The 32nd Alaska State Legislature is careening toward its grand finale, which will likely be on or around May 18th, the constitutional 120-day limit to session. On or around May 18th, the House and Senate will reconcile their versions of the operating and capital budget, pass any remaining bills, and drop the gavel, ending the second regular session Sine-Die.
The high price of oil, healthy returns on Permanent Fund investments, and the federal infrastructure spending package have lawmakers swooning, many of them revved up to spend vast amounts on the Governor's holy grail: The ultimate, humongous, gigantic, supersized, great, grand, king-daddy, monumental, amazing and astonishing full statutory Permanent Fund Dividend ($4,200 per Alaskan) in addition to a payment to offset high fuel prices ($1,300) for a total of $5,500. It is a lot of money, it is a great campaign gambit, it is universal basic income wrapped up in a different package, it follows the statute, and it will plunge the state into a deficit. Most notably, it will come at the direct expense of education and other state services. As the final days of the session churn forward, expect this direct cash payment to take up most of the air in the room.
That is not to say that other hugely important issues are chopped liver. Legislation continues to move through committees, and the pace will increase rapidly should the House and Senate fail to agree on the budget and appoint a conference committee to work through the differences. Once a conference committee is announced, the schedule goes from a 7-day notice requirement to a 24-hour notice requirement for committee hearings, so bills can move quickly.
HB 123 to establish a policy for State recognition of Alaska Tribes has finally moved from the Senate State Affairs Committee and was passed quickly by the full Senate. HB 120, legislation by the Governor to increase the sale of state land for commercial purposes (circumventing state land management plans), advanced from House Resources and awaits a hearing in House Finance. HB 98, another Governor's bill to weaken public engagement in the timber harvest process, sits in the House Finance Committee, and its companion bill - SB 85 - is in Senate Finance. These bills could move quickly to passage if the votes are there. Alaska's railbelt utilities whittled down legislation to create a Renewable Portfolio Standard to something they are calling a "Clean Energy Standard Bill." It aims to get utilities off coal, natural gas, and diesel generation. HB 301, in its current form, allows Nuclear and fossil fuel waste heat recovery as means to achieve benchmark goals. This bill is in House Finance and likely will not pass this session, but you never know. The Senate wisely removed a budget increment authorizing the State of Alaska to take over development permitting in wetlands from the federal government.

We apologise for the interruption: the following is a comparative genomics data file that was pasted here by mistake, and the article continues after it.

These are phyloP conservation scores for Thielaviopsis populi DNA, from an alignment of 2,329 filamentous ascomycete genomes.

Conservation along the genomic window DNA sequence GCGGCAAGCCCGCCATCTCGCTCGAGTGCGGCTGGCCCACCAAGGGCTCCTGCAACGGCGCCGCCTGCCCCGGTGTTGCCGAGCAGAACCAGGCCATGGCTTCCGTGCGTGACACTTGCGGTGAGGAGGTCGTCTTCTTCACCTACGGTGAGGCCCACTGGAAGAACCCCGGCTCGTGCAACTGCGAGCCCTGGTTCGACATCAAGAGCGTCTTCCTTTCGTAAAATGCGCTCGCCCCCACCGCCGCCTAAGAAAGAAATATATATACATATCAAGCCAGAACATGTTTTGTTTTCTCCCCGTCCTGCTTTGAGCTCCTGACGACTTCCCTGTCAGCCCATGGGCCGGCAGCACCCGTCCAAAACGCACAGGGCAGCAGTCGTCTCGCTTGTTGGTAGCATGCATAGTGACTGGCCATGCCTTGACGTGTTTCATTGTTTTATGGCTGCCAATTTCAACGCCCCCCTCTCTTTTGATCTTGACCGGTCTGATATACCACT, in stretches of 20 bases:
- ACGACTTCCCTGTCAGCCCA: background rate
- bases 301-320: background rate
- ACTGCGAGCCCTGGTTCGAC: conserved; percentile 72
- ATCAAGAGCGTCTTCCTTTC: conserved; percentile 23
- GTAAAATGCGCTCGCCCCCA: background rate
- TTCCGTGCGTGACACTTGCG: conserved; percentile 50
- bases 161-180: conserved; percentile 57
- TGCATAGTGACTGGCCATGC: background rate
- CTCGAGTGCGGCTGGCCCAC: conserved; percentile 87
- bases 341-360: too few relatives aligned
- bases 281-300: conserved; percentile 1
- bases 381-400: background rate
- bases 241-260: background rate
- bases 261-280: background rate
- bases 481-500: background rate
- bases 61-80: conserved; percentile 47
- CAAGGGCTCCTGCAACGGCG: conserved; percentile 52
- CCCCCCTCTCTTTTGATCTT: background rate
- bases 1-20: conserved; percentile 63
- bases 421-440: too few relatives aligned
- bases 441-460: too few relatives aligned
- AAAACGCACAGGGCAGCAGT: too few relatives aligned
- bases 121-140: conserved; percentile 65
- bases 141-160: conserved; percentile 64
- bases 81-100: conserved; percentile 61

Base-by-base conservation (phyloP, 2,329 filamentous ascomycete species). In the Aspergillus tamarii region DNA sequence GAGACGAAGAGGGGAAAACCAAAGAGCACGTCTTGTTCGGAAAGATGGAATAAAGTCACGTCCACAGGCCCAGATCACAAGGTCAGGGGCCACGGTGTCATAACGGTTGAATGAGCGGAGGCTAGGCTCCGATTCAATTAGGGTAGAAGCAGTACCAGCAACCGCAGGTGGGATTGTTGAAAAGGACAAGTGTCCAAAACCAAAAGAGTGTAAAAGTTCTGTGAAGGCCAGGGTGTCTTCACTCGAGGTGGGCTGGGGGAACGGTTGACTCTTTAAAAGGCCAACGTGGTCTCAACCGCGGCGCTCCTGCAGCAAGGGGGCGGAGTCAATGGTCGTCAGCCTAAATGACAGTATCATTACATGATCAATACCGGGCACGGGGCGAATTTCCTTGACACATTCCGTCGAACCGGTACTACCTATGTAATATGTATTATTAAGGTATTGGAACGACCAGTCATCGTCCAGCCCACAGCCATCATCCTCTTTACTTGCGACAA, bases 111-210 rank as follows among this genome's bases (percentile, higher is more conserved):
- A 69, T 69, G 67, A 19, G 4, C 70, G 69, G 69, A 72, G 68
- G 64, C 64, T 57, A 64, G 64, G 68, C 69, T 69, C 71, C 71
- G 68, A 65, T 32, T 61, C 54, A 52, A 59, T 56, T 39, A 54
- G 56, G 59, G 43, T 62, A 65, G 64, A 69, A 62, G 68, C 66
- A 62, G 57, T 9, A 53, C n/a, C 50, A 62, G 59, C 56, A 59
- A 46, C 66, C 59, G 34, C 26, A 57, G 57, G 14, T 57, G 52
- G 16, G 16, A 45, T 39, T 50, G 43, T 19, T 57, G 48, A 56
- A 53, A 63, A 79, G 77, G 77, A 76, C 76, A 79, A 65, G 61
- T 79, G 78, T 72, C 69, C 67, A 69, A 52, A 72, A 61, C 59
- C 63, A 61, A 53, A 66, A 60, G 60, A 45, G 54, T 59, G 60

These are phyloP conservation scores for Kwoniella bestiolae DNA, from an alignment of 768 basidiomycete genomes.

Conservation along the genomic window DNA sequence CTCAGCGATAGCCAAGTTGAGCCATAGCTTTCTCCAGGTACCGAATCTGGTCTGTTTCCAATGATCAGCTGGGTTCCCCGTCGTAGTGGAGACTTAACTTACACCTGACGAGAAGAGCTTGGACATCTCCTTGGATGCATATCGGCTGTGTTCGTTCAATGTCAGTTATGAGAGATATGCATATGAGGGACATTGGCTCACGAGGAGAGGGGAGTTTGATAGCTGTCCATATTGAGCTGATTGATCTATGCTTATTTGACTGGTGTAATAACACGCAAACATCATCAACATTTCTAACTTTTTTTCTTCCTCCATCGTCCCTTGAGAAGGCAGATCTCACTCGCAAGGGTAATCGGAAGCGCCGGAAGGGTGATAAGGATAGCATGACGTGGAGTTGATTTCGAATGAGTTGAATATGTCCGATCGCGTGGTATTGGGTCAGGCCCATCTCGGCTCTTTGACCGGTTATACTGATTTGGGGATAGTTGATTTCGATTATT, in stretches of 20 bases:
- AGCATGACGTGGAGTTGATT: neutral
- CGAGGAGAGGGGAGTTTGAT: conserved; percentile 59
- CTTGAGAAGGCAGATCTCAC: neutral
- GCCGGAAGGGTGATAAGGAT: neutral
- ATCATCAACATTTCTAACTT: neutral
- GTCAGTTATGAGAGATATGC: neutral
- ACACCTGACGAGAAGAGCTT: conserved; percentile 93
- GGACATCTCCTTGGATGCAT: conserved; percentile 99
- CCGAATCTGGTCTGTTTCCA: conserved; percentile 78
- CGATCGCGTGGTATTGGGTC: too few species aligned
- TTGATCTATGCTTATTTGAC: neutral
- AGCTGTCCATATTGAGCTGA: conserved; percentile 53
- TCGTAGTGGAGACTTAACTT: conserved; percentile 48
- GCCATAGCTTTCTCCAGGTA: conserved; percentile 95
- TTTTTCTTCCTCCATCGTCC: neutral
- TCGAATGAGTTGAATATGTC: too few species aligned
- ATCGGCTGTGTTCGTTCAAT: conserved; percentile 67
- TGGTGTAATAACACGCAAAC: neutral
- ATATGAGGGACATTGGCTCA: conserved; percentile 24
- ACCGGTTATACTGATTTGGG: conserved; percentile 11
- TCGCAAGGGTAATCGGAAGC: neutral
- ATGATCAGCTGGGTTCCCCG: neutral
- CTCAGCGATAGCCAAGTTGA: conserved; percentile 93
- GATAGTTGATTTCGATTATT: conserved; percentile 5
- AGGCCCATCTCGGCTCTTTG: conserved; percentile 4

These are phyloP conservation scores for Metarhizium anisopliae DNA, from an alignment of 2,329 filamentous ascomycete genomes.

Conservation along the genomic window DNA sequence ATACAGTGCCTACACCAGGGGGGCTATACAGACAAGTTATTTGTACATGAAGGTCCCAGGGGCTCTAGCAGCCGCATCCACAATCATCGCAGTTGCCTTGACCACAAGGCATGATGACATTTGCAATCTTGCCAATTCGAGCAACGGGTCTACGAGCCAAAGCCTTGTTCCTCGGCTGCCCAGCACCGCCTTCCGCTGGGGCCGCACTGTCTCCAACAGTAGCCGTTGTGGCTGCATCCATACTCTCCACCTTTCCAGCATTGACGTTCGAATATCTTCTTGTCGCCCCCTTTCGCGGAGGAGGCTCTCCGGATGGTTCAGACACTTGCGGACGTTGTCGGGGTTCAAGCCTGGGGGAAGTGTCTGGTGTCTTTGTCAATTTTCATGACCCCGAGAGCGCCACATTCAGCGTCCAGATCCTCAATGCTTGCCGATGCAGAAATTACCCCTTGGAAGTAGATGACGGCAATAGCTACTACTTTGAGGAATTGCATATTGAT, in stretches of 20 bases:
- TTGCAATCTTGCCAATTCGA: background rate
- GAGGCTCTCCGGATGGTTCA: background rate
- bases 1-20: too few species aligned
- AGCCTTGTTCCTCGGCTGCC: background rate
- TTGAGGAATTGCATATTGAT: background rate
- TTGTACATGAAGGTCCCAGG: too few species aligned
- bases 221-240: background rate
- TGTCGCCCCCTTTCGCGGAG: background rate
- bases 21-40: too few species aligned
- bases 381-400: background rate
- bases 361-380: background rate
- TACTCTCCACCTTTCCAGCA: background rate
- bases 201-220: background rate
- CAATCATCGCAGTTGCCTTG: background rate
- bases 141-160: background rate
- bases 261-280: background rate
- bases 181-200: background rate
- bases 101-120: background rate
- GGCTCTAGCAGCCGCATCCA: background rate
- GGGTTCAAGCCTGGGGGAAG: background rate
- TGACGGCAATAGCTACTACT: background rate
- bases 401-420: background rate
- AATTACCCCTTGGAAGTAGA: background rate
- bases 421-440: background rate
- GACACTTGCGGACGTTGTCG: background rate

In a stinging vote, the House voted 23-17 to strip language from SB 174 that would have protected natural hairstyles from employer discrimination. The intent of SB 174 is to prohibit a school governing body or an employer from prohibiting a student or an employee from wearing a hairstyle historically associated with race. Natural hairstyle is defined to include braids, locks, twists, and tight coils. The language prohibiting workplace discrimination was struck while the prohibition on school discrimination passed. This bill was sent to the Governor.
Many other bills remain in play. At this point, aligning votes for or against the budget is priority #1 of House and Senate Leadership and the Governor. If a bill suddenly lurches out of committee, you can bet that they struck a deal on a budget vote. The end of the session can be like the swiftening of a river as it enters a turbulent gorge. We all must remain vigilant. Obstacles approach fast.
We are ready, buoyant and alert,
The Alaska Center
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